In 1991, at the height of the first Gulf War, the EU demonstrated to the world its divisions and helplessness, as Belgium infamously blocked the export of munitions to the UK, then at war in the Gulf. They quickly came to regret it. The Belgian Foreign Minister subsequently remarked tellingly: ‘Europe is an economic giant, a political dwarf and a military worm’.
It seems these days that little has changed, save that even the EU’s claim to be an ‘economic giant’ is eroding with the loss of the world’s fifth largest economy, a dwindling share of world trade and a catatonic growth rate, even before the pandemic. Worse still, much of its relative economic decline is self-inflicted.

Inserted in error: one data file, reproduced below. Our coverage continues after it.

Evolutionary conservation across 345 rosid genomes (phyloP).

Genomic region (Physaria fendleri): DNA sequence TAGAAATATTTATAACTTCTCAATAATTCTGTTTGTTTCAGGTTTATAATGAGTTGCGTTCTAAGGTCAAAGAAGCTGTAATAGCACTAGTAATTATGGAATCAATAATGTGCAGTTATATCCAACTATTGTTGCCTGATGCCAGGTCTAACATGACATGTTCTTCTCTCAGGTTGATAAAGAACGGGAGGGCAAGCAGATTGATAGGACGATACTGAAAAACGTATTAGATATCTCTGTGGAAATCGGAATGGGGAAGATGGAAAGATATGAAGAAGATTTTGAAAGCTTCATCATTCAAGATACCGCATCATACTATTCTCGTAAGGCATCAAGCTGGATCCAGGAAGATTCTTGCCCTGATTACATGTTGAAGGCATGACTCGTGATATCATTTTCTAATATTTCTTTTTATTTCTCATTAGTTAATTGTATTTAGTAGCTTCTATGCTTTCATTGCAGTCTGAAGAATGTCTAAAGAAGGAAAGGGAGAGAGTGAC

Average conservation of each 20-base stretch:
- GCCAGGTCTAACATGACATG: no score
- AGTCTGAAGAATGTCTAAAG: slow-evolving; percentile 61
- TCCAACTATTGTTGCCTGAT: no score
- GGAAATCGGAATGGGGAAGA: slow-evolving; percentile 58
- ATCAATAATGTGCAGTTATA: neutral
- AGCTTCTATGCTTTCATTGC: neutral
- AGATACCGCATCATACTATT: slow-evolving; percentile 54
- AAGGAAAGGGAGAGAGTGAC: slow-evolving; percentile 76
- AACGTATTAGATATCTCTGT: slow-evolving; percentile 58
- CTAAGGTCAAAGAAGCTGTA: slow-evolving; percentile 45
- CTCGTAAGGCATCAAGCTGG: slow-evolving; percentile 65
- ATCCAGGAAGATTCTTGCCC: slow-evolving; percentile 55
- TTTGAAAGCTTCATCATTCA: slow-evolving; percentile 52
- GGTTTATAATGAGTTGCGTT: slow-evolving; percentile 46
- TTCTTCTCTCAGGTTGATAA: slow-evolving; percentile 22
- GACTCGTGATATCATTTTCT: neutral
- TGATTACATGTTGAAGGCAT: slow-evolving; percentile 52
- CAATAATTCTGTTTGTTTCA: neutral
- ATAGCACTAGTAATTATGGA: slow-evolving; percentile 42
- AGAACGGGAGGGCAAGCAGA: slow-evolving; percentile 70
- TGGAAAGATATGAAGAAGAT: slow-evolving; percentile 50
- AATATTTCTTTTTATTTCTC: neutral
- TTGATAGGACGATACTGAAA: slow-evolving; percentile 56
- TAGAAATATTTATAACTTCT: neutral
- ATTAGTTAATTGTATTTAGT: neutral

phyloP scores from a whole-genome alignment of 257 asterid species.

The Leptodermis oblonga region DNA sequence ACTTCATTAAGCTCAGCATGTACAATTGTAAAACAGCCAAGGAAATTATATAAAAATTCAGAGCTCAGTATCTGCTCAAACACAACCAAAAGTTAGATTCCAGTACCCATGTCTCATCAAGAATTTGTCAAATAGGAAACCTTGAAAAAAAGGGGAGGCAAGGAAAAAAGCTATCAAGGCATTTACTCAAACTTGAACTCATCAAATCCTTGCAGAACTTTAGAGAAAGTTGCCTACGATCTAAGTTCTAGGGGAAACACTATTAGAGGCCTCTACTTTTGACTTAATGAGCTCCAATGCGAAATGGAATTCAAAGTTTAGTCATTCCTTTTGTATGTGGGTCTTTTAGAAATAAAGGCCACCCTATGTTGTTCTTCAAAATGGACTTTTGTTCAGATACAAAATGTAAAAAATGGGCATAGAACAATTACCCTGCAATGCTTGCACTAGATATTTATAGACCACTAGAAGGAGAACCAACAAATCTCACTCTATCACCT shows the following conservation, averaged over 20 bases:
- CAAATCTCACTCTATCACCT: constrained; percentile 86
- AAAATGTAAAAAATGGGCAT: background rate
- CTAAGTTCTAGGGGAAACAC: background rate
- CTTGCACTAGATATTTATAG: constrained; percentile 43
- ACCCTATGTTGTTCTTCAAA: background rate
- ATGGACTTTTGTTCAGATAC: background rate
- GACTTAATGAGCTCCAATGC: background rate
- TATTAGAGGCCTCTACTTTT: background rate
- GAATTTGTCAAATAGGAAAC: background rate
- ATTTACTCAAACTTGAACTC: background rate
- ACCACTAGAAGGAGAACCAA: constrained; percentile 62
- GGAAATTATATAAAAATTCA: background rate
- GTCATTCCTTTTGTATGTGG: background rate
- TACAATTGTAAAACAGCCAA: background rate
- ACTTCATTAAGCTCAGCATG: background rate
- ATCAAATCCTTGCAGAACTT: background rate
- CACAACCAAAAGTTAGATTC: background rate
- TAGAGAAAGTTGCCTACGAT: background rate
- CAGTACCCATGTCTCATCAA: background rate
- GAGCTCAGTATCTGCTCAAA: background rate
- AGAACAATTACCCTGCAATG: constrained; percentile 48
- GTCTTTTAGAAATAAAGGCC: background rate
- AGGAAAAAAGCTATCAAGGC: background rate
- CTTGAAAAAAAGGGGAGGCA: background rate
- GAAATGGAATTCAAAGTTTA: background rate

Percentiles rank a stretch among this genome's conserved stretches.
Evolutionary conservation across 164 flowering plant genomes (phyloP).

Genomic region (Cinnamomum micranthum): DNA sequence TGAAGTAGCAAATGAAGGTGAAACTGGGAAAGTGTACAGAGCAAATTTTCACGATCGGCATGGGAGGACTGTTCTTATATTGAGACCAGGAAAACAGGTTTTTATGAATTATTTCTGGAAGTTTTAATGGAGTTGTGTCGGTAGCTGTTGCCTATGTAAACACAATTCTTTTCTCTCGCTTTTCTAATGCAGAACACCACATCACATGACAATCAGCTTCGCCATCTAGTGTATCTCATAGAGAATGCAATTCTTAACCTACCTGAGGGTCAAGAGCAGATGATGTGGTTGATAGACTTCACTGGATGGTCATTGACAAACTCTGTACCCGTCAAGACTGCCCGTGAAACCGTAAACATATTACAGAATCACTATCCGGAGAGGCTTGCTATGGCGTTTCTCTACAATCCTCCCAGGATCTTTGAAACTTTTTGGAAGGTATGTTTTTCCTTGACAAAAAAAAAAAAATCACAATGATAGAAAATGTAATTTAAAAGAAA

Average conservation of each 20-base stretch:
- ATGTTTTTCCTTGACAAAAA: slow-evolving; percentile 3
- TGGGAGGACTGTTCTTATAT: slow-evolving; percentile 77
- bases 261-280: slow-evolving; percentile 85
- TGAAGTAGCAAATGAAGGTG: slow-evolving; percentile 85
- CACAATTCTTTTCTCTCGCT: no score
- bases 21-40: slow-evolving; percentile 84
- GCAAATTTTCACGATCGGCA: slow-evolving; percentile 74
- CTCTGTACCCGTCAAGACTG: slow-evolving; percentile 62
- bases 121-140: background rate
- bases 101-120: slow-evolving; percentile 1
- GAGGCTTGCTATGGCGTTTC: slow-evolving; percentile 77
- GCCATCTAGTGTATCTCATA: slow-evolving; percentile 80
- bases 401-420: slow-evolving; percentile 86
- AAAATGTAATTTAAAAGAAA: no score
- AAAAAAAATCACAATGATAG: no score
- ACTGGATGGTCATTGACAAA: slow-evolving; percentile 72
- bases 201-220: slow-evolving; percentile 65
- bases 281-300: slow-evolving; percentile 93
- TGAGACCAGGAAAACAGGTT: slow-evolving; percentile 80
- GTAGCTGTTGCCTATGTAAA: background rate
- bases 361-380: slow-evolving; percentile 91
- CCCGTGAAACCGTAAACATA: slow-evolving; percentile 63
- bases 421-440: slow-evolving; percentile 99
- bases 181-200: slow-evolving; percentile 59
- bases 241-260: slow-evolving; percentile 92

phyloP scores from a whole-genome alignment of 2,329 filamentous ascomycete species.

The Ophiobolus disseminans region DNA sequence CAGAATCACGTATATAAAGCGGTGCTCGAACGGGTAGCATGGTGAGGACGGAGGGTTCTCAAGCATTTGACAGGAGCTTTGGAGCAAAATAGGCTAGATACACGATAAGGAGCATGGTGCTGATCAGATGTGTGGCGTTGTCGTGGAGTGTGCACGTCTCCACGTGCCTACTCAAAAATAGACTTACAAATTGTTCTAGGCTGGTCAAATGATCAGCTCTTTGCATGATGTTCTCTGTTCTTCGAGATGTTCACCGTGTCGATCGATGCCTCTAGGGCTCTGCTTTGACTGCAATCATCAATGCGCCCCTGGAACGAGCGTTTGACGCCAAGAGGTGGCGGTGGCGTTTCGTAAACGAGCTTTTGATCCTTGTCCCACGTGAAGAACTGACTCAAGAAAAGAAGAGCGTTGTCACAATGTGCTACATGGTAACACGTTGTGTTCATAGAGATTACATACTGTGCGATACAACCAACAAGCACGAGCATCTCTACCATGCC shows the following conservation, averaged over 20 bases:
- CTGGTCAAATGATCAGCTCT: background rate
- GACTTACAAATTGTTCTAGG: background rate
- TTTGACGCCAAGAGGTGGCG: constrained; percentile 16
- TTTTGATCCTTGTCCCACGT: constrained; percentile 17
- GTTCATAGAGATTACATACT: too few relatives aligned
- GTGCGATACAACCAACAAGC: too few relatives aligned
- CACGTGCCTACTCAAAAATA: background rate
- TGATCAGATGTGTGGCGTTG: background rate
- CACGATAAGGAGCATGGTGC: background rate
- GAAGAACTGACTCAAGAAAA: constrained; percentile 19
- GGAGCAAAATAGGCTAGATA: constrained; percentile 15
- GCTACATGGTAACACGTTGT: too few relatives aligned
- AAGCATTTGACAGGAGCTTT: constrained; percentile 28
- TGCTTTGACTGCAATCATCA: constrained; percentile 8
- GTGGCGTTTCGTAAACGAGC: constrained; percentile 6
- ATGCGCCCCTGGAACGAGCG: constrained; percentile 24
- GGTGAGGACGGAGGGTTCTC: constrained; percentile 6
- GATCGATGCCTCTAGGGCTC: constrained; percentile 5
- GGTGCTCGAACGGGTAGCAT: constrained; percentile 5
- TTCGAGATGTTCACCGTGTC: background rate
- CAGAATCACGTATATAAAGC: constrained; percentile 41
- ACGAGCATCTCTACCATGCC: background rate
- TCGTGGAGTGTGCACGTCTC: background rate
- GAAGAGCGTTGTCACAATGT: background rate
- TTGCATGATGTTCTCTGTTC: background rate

The pandemic has seen the EU tottering from one international humiliation to the next: PPE export bans within the bloc, a faltering vaccination roll-out and now a vaccine export ban, leading even the arch-federalist Guy Verhofstadt to deem the EU’s performance ‘a fiasco’. The perception and reality of the EU as a developed dynamic economic bloc that sets global standards is fast evaporating.
Even Emmanuel Macron, that great scion of EU-philia, confessed in an interview to Greek TV last week that the EU had performed poorly on vaccines, failing to take initiatives early, lacking the will ‘to shoot for the stars’, unlike the US (though he couldn’t quite bring himself to say the UK). Other than Macron’s criticism also being applicable to his own performance – like Molière’s Monsieur Jourdain in the Bourgeois Gentilhomme not realising he was speaking in prose – what he didn’t point to were the causes of the EU’s sloth and poor reactivity.
First is the EU’s totemic ‘precautionary principle’ that negates the vim and vigour of risk enterprise.